HPV 101 and the Importance of Vaccination
According to a study conducted by Cancer Research UK, the HPV vaccine has been found to cut cervical cancer rates by 87% among women who received the vaccine series when they were 12 or 13 years of age.
To make sure you're fully informed, continue reating to learn more about the basics of HPV, the HPV vaccine and the importance for girls and boys to get vaccinated.
What is HPV?
HPV stands for the human papillomavirus that causes cancers of the cervix, vagina and vulva in women; cancers of the penis in men; and cancers of the anus and back of the throat, including the tongue and tonsils, in both women and men. Some other HPV strains can also cause genital warts.
How common is HPV?
HPV is a very common virus. Nearly 79 million people—about one in four—are currently infected in the United States. About 14 million people, including teens, become infected with HPV each year and 80 percent of sexually active adults are estimated to have HPV at some point in their lives. While many of those cases clear up naturally, the risk of HPV developing into cancer is a risk.
How does a person get HPV?
HPV is spread through sexual activity, but you do not have to have sexual intercourse to get HPV. The virus is spread through skin-to-skin contact during sexual activity, including vaginal, anal or oral sex.
How do I know if I have it?
In many people, HPV does not cause any obvious symptoms. You might find genital warts that look like small, flesh-colored hard spots. You may also experience itching, pain or bleeding after intercourse. With that said, most symptoms are rare and only a Pap smear will likely find them. Even without symptoms, you can still pass it onto your sexual partner(s).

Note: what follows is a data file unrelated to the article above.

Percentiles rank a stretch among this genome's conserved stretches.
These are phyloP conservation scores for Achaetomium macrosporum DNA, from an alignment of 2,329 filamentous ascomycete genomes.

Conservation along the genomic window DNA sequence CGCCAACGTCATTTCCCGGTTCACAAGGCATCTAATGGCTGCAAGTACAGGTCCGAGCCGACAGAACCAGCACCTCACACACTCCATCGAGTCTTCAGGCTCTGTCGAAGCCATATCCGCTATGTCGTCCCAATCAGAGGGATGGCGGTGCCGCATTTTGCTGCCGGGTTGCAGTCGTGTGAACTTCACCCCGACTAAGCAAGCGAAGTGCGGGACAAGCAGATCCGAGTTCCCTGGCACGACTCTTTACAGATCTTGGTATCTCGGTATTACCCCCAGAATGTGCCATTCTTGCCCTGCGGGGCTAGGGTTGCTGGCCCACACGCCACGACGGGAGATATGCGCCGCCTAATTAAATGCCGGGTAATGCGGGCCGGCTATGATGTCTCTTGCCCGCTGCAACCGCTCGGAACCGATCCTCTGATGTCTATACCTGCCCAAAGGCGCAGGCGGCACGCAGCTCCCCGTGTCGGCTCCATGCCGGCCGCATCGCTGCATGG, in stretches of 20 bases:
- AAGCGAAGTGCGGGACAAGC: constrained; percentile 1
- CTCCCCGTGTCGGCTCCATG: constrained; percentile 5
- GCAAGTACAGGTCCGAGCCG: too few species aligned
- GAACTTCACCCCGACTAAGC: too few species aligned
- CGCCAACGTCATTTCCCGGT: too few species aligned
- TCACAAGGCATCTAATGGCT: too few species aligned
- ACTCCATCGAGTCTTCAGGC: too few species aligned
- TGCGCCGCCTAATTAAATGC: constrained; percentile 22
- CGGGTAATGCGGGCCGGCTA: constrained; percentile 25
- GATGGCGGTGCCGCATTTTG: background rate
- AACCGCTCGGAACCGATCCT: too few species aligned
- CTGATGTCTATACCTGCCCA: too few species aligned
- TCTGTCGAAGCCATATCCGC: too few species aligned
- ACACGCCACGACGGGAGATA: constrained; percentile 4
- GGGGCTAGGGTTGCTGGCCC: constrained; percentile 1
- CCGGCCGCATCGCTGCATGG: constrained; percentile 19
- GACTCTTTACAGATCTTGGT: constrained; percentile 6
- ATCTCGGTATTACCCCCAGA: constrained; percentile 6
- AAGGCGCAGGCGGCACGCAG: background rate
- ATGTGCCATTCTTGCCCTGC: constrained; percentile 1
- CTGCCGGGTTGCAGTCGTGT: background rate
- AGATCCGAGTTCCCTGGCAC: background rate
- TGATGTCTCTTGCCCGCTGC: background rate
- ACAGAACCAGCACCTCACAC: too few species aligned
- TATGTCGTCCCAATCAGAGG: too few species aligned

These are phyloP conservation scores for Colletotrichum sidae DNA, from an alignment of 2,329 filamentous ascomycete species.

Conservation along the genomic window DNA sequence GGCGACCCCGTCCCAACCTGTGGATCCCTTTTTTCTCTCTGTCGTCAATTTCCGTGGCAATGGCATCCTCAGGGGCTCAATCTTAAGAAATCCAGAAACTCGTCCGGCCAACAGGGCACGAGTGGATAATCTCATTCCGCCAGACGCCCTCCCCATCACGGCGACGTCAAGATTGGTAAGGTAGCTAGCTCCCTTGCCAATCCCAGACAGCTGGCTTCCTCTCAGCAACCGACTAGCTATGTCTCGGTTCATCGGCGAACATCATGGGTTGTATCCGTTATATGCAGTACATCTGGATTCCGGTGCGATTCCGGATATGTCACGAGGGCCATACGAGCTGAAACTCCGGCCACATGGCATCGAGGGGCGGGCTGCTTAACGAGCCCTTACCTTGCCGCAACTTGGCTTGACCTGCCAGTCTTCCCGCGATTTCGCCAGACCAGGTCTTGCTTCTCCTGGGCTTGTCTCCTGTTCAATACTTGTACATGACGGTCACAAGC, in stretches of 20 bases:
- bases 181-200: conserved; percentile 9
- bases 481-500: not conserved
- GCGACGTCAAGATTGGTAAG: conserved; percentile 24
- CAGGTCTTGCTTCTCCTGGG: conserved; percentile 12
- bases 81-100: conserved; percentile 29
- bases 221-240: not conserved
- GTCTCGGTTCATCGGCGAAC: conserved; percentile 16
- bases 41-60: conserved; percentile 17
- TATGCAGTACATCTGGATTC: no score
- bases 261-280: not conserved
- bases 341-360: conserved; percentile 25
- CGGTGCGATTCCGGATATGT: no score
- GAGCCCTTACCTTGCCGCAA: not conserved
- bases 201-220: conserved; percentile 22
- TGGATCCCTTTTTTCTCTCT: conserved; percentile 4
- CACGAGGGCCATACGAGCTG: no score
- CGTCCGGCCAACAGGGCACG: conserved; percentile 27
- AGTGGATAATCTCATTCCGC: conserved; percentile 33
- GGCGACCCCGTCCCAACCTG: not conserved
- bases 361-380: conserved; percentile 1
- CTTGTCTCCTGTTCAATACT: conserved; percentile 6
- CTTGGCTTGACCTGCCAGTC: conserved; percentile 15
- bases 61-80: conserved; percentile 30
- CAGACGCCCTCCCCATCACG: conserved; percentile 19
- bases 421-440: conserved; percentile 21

What is the cure?
There is currently no cure for HPV. The virus will eventually clear up naturally for most people, but there is no way to know for sure. In addition to wearing a condom during sexual activity, medical professionals recommend all young people recieve the HPV vaccine.
What is the HPV Vaccine?
The most effective way to prevent HPV is to get the vaccine. The vaccine is recommended for boys and girls, who are 11 or 12 years old, and requires two doses for ultimate protection. If, for some reason, you were not vaccinated at this age, everyone through the age of 26 can still receive the vaccine.
My child is just a kid and not sexually active. Why should he or she get the vaccine now?
It’s actually best to get vaccinated early on because that is the best time for the body to develop a full immune response to HPV – before they begin sexual activity with another person.
Is the HPV vaccine safe?
Yes. The HPV vaccination has been studied very carefully and continues to be monitored by the U.S. Centers for Disease Control and Prevention and the U.S. Food and Drug Administration (FDA). No serious safety concerns have been linked to HPV vaccination.
The bottom line is that HPV is very common, and the HPV vaccine is a simple way to protect your child from it. Since the vaccine was recommended in 2006, the amount of HPV infections in teen girls alone decreased by 56 percent. Research has also shown that fewer teens are getting genital warts since HPV vaccines have been in use.
How We Can Help
If you would like to talk to your child's provider to learn more about HPV or make an appointment for an HPV vaccination, contact us today.
As of November 12, 2022